That’s probably because he was a cop. Working for the Detroit Police Department, Moore performed beat patrols as well as prisoner processing. In his view, that background facilitates his craft. Policing “teaches you how to deal with some people that others may kind of fear, and you learn a way to deal with them that doesn’t really scare you,” he told me. The sangfroid that served him then also amassed him hundreds of thousands of subscribers, millions of views, and enough money to quit his police job.

Moore’s background in law enforcement helps explain the strange aesthetics of his videos. It’s almost as if he’s still on patrol. From offscreen, he nudges conversations along with clumsy bluster, his questions earning responses despite the nosiness of his enterprise. In a San Francisco interview, his interlocutors brush off the question about gangs. “We can’t really speak specifically,” one says with a smirk, prompting Charlie to chuckle.

The channel offers a straightforward service: His videos take you to the hood and show you what it looks like, who lives there, and that it’s the worst. Moore believes that his audience takes the clips as definitive. “They get a chance to see some of them close up without having to go there, because they would be afraid to go there,” he says of his viewers, who solicit and fund his expeditions. There’s a peculiar, almost magical gap between Moore’s empty footage and the bold and authoritative titles he peddles. CharlieBo313 never actually finds the horrors the hood is supposed to contain, but he insists that they are there, his tenacity the proof.

The classic term for the way Charlie Moore looks at Black spaces is the white gaze—the process through which white perspectives, through power or dominance, supersede nonwhite ones. But the comments under these videos complicate matters. Black people are also fascinated by CharlieBo313’s excursions. His interviewees appear in the comments, inviting viewers to come hang at their own YouTube channels; elsewhere, the residents of the places he films dispute Charlie’s depictions. “I was born and raised in Beaumont and this is and will always be considered home,” a user comments on Moore’s footage of Beaumont, Texas. Moore notes that his audience comprises viewers from “Japan, China, everywhere.”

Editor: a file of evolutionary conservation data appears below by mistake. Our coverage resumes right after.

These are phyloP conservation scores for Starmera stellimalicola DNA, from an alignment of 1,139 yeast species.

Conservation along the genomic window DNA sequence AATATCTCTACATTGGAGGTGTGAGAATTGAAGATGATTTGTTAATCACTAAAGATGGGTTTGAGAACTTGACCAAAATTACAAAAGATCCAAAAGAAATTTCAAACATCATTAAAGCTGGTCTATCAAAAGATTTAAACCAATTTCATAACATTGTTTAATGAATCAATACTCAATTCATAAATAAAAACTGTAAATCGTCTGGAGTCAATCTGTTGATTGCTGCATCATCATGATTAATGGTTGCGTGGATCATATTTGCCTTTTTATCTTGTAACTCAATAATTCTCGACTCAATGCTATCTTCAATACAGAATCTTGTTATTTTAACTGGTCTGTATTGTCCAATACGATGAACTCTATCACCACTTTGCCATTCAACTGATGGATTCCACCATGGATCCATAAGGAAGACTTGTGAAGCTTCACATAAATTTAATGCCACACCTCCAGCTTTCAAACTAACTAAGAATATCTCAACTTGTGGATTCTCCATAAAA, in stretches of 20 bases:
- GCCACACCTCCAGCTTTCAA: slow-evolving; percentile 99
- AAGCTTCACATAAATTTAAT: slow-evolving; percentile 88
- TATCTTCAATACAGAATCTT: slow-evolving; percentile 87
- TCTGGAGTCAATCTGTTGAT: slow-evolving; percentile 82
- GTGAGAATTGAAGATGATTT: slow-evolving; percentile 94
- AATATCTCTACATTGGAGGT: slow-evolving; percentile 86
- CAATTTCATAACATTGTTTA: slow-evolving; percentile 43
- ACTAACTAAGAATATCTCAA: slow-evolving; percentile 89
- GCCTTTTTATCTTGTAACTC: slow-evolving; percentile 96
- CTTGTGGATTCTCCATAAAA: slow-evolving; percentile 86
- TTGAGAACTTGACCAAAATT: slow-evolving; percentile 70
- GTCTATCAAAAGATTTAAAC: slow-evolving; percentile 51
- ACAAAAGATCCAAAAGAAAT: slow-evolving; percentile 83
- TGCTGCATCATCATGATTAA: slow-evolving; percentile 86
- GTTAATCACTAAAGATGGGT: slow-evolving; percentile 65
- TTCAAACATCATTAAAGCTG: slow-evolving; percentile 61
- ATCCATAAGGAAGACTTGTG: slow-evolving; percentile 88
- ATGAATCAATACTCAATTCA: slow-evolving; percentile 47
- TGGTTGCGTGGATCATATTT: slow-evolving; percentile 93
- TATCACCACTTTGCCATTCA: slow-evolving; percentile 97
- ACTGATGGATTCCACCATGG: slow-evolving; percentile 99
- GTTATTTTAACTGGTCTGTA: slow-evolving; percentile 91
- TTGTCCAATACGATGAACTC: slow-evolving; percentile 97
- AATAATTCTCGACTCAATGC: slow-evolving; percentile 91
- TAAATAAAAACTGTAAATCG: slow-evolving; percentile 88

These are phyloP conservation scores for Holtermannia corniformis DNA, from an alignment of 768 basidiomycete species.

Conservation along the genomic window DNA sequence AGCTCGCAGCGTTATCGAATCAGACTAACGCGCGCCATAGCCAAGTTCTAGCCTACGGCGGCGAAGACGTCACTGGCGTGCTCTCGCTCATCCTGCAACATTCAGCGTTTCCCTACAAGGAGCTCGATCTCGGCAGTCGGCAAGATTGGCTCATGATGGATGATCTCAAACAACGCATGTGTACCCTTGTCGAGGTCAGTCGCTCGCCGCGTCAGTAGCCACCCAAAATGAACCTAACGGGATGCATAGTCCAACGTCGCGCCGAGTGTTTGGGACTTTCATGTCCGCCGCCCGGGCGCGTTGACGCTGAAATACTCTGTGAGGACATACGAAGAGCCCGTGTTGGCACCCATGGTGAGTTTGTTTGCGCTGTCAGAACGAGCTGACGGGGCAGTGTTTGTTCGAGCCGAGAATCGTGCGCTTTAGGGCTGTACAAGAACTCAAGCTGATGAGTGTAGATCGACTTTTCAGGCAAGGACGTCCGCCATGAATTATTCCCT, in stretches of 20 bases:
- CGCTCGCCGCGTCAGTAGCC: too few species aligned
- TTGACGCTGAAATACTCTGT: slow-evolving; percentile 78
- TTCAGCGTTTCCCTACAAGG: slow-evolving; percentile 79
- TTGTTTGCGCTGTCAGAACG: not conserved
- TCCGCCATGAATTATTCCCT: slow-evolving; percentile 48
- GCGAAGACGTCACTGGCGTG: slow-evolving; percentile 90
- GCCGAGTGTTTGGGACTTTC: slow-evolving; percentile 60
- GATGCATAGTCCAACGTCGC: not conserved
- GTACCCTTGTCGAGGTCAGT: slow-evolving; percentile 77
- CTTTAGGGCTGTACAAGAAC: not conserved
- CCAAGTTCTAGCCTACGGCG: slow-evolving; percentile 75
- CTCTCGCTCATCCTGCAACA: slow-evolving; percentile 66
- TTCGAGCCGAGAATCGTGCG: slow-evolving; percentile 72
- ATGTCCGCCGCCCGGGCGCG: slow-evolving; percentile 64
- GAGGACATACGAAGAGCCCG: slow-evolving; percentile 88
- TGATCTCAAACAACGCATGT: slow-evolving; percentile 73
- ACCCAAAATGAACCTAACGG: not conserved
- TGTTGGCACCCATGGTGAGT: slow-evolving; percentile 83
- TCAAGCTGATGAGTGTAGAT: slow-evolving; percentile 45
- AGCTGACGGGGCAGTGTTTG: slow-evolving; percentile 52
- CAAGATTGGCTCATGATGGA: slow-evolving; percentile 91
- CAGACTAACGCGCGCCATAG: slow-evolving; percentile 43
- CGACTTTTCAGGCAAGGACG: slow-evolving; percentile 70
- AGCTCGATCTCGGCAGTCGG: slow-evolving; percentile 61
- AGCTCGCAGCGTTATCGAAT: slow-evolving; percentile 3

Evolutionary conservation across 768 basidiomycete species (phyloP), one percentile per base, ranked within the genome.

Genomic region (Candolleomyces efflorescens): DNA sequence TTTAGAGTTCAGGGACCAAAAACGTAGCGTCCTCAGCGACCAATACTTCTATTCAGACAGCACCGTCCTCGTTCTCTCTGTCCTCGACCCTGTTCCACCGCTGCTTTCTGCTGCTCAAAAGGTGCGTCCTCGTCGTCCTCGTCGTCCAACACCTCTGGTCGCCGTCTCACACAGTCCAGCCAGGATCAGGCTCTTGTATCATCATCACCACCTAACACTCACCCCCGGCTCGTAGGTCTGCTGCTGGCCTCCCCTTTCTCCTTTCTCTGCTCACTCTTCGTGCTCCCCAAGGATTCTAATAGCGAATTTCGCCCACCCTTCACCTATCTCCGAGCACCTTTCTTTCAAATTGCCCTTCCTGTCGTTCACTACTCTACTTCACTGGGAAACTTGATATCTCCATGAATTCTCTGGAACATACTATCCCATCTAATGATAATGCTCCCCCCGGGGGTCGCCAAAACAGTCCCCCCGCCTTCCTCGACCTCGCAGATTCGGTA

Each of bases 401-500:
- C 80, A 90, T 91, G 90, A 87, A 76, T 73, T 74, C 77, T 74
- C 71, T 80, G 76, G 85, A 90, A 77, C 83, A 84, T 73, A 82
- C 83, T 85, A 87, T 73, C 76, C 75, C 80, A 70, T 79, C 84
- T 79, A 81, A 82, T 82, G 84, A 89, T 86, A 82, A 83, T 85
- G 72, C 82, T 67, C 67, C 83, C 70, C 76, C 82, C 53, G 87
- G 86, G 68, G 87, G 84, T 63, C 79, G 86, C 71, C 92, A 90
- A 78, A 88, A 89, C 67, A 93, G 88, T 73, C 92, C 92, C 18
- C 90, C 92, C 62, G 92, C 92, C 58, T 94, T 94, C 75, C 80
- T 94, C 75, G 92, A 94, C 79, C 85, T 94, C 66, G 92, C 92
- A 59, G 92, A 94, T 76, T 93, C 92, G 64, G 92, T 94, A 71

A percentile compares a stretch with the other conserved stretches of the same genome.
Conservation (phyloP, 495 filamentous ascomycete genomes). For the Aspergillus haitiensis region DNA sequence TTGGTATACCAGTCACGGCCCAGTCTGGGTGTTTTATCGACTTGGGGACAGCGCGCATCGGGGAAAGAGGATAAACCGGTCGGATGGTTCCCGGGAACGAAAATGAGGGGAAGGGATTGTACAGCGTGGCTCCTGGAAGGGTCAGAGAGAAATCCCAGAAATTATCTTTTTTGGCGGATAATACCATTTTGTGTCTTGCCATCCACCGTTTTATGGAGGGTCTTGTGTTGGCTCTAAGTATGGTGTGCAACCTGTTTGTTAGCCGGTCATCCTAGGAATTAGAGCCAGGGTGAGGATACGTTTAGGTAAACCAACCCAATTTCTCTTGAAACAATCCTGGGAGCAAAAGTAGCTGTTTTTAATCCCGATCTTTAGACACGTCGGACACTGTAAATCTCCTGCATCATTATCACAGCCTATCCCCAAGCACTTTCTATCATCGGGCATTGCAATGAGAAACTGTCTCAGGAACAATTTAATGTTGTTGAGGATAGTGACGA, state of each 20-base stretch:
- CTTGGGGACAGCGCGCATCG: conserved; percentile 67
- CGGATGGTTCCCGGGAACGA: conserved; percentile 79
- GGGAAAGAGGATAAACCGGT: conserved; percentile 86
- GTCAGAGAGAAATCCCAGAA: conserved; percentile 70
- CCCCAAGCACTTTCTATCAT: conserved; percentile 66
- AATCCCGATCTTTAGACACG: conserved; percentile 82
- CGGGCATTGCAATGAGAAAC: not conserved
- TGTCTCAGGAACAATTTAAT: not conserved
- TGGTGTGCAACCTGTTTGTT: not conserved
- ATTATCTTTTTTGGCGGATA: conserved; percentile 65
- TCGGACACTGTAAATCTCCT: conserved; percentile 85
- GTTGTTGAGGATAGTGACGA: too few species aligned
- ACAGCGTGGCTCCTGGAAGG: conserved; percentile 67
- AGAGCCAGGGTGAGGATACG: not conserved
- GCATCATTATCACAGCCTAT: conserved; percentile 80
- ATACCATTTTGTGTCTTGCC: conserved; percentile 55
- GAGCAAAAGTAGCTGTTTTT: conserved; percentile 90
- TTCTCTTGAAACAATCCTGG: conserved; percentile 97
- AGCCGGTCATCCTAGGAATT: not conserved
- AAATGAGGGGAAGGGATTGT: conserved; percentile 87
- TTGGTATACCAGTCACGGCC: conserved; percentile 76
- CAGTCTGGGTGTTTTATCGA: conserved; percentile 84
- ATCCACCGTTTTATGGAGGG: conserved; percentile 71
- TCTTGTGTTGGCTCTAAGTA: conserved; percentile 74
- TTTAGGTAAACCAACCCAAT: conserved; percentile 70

If white gazes look at Black folks in the third person, as the philosopher Frantz Fanon once described them, then Black gazes are first-person views of Blackness. The residents who dispute Moore’s depictions remind me of a specific Black gaze: rap videos, which regularly feature Black spaces as experienced by Black people. Rap videos are dreamlike and mischievous: dilapidated buildings reclaimed as kingdoms; sneakers, jewelry, and cash flaunted like war spoils; living rooms and parking lots packed with lively bodies. In rap videos, hoods and the people that populate them get unmoored from their accepted definitions, becoming communities rather than shitholes.

Chuck D famously called rap the “Black CNN,” because of its power to broadcast Blackness. It’s Black life unfiltered. Anyone who loves rap knows that that’s not exactly right—rap is also Black life exaggerated and deconstructed and intensified—but the slogan is pragmatic nevertheless. If a dissenter doubts that rap is art, they can at least be convinced that it’s news.

Rap videos have long mocked this treaty. Nicki Minaj’s “Anaconda,” the zenith of recorded ass-shaking, skewers the canon of bootylicious music videos while also indulging it. 2 Chainz’ “Watch Out” stitches the rapper’s head to the bodies of babies, senior citizens, and dancers, claiming the whole world as his audience. When the white gaze occasionally informs a rap video, it is generally a target, as in Vince Staples’s “Señorita” or Eminem’s “My Name Is,” which portray white viewers as nosy and prying. Otherwise, rap videos are where Blackness is a premise and not a violation, where Black visions can expand and multiply and proliferate.

That sense of self-determination is what’s missing from CharlieBo313’s clips, which look like rap videos abandoned mid-shoot. It’s eerie how much Moore’s place-based quests mirror the “heat maps” and “high risk” zones generated by predictive policing initiatives such as Los Angeles’s LASER and Chicago’s Strategic Subject List. The built environment itself becomes criminal, the wires and pipes and fixtures teeming with terrors. This is the core tenet of the broken-windows theory of policing: A place that looks good is good; a place that looks bad is bad. Few ask who does the looking.